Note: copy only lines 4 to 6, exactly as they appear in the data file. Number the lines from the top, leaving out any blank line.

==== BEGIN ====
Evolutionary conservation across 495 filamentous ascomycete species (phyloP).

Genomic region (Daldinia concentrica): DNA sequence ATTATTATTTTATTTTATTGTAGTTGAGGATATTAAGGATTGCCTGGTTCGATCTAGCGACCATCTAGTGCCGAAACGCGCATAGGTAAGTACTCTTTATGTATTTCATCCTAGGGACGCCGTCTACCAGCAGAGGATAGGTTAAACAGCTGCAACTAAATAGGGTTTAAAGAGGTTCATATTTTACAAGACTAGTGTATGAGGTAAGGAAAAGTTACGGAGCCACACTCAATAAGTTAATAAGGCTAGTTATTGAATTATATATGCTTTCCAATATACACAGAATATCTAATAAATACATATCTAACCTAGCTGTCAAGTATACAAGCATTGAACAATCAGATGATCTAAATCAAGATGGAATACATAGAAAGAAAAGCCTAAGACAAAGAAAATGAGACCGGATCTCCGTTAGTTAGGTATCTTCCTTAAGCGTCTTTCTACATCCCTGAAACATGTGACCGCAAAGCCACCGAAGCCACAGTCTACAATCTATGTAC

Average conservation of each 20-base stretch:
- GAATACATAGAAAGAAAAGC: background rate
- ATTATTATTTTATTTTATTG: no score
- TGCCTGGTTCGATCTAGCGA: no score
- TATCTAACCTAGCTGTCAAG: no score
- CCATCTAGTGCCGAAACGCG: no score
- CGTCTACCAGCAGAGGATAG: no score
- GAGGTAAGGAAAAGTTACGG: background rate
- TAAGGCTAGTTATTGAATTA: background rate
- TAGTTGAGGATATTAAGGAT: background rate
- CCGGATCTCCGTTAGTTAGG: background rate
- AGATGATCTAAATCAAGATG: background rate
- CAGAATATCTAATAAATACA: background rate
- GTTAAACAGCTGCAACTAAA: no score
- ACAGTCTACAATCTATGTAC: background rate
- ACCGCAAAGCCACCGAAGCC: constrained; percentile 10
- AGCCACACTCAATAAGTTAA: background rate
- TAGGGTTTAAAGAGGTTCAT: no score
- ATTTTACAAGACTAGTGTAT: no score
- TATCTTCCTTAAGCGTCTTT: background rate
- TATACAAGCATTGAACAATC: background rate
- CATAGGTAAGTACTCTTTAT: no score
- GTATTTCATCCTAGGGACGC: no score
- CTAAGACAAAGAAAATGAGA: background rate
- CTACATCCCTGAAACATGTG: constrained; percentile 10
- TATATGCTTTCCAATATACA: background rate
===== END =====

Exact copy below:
- GAATACATAGAAAGAAAAGC: background rate
- ATTATTATTTTATTTTATTG: no score
- TGCCTGGTTCGATCTAGCGA: no score